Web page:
Congrats to our ‘Thumpers, and many thanks to all who came to experience Boulez first-hand at Boston Conservatory! From The Faster Times, Matthew Guerrieri writes, “If there’s an ensemble better suited to this sort of thing than the Callithumpian Consort, I don’t know of it—given the kind of Moore’s-Law-esque acceleration in musical training, there’s doubtless far more musicians able to navigate Boulez’s tangles than when it was written, but the Consort (reflecting the predilictions of its director, pianist Stephen Drury) combines that ability with a devil-may-care, caution-to-the-wind flair. So this Le marteau—conducted by Jeffrey Means—was not only technically secure, but confident enough that Boulez’s touches of timbral character and narrative came to the fore…”
And more from Guerrieri: “Soprano Jennifer Ashe sang all three works on the program, a feat for which tour de force seems strangely inadequate. Ashe’s voice, silvery and fine-spun, was lithe and lucid from top to sometimes wickedly deep chest-voice bottom, with enough clarity to delineate the precipitous lines and carry them through often busy instrumental traffic. To simply make it through such a trio of scores on one program is testament enough to skill and technique; to do so with style, the illusion of ease, and an intelligent interpretive point of view is kind of mind-boggling. Those wild, leaping, coursing, uncompromising lines have rarely sounded so good.” Read the entire review here.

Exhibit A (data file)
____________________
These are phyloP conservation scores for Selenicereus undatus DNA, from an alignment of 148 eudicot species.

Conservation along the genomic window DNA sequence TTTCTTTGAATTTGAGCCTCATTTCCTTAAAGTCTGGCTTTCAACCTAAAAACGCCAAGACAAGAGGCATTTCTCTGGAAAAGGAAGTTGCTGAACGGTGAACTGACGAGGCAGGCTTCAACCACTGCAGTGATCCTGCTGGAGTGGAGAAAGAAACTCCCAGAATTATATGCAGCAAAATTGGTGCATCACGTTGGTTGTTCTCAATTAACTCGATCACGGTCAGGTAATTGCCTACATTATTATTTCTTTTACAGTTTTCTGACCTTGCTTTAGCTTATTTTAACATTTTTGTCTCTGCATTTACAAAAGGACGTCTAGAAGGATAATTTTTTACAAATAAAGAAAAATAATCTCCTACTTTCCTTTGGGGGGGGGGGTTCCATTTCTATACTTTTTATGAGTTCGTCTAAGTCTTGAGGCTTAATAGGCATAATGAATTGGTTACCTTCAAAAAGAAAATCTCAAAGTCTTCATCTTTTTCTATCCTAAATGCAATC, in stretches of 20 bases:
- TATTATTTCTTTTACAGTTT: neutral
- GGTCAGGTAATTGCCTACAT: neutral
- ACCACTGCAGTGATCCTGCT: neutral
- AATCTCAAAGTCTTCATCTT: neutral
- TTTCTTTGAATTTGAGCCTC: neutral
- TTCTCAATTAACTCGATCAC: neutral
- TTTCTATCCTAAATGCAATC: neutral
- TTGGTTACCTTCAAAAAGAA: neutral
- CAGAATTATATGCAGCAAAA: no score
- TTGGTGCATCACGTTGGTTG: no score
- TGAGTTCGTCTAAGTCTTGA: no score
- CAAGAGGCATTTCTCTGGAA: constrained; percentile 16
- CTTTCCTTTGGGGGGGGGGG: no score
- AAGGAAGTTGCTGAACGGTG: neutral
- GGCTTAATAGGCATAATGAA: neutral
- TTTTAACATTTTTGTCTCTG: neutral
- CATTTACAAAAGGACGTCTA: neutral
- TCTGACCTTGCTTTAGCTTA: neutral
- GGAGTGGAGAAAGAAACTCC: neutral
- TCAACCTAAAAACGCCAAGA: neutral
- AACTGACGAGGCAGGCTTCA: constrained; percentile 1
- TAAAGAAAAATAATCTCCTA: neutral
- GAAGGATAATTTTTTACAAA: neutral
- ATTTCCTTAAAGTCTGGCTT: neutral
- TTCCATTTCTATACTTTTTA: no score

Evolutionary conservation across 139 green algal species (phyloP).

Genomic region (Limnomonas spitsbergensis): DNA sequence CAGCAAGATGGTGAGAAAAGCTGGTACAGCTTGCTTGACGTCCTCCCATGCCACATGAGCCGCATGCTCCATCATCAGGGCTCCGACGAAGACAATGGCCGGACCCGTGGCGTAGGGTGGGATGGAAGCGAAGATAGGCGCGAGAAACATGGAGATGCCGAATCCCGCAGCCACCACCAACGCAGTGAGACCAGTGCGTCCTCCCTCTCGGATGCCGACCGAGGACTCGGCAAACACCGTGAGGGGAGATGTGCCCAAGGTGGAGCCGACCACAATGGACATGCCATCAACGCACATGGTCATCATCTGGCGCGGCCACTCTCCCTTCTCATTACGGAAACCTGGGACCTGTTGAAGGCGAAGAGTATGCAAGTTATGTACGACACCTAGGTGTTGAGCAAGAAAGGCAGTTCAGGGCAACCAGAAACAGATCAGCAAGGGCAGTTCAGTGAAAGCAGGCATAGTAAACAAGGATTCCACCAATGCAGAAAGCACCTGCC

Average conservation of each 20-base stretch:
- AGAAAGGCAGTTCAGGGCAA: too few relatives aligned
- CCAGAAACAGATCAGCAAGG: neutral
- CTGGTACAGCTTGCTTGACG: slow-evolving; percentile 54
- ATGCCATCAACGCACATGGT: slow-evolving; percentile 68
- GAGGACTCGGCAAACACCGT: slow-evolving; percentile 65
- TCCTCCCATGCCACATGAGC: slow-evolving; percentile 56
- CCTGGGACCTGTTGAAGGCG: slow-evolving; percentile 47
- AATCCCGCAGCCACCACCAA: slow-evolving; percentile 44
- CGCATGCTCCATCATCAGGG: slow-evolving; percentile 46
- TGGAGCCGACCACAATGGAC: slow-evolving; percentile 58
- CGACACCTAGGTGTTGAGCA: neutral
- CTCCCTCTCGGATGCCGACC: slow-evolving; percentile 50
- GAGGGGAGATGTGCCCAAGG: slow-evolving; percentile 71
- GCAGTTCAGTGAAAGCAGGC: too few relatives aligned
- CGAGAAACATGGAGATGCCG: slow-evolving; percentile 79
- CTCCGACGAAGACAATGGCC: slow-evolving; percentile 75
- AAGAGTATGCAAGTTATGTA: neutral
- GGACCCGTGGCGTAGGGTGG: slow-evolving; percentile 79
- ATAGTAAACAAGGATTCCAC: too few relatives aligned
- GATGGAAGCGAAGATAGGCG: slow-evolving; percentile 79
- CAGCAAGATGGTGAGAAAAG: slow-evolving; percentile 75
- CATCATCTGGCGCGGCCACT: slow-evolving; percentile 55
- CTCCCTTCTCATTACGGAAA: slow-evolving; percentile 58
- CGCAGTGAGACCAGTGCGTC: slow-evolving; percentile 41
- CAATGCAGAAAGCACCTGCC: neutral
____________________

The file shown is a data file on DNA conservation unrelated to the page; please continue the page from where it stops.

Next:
From the Boston Globe, Harlow Robinson writes: “…“Séquence’’ (1955), the lone Barraqué piece performed with gusto on Thursday by the intensely focused members of the Callithumpian Consort and new music diva soprano Jennifer Ashe, who displayed remarkable pitch control amid apparent sonic chaos. A cool Jeffrey Means conducted. Based (sort of) on a dense text by Friedrich Nietzsche and scored for an eccentric ensemble including violin, cello, piano, harp, celesta, glockenspiel, xylophone, vibraphone, and unpitched percussion, “Séquence’’ creates a hypnotic, shimmering, multilayered world whose underlying mathematical complexities bend and boggle the mind.” Read more of this review here.
Coming up next: we’ll be performing Earle Brown, Michele Zaccagnini, Morton Feldman, and a world premiere by Tamar Diesendruck on December 3rd, 2010 at New England Conservatory. 8:00 pm, free admission. See you then!
Enjoy the holiday!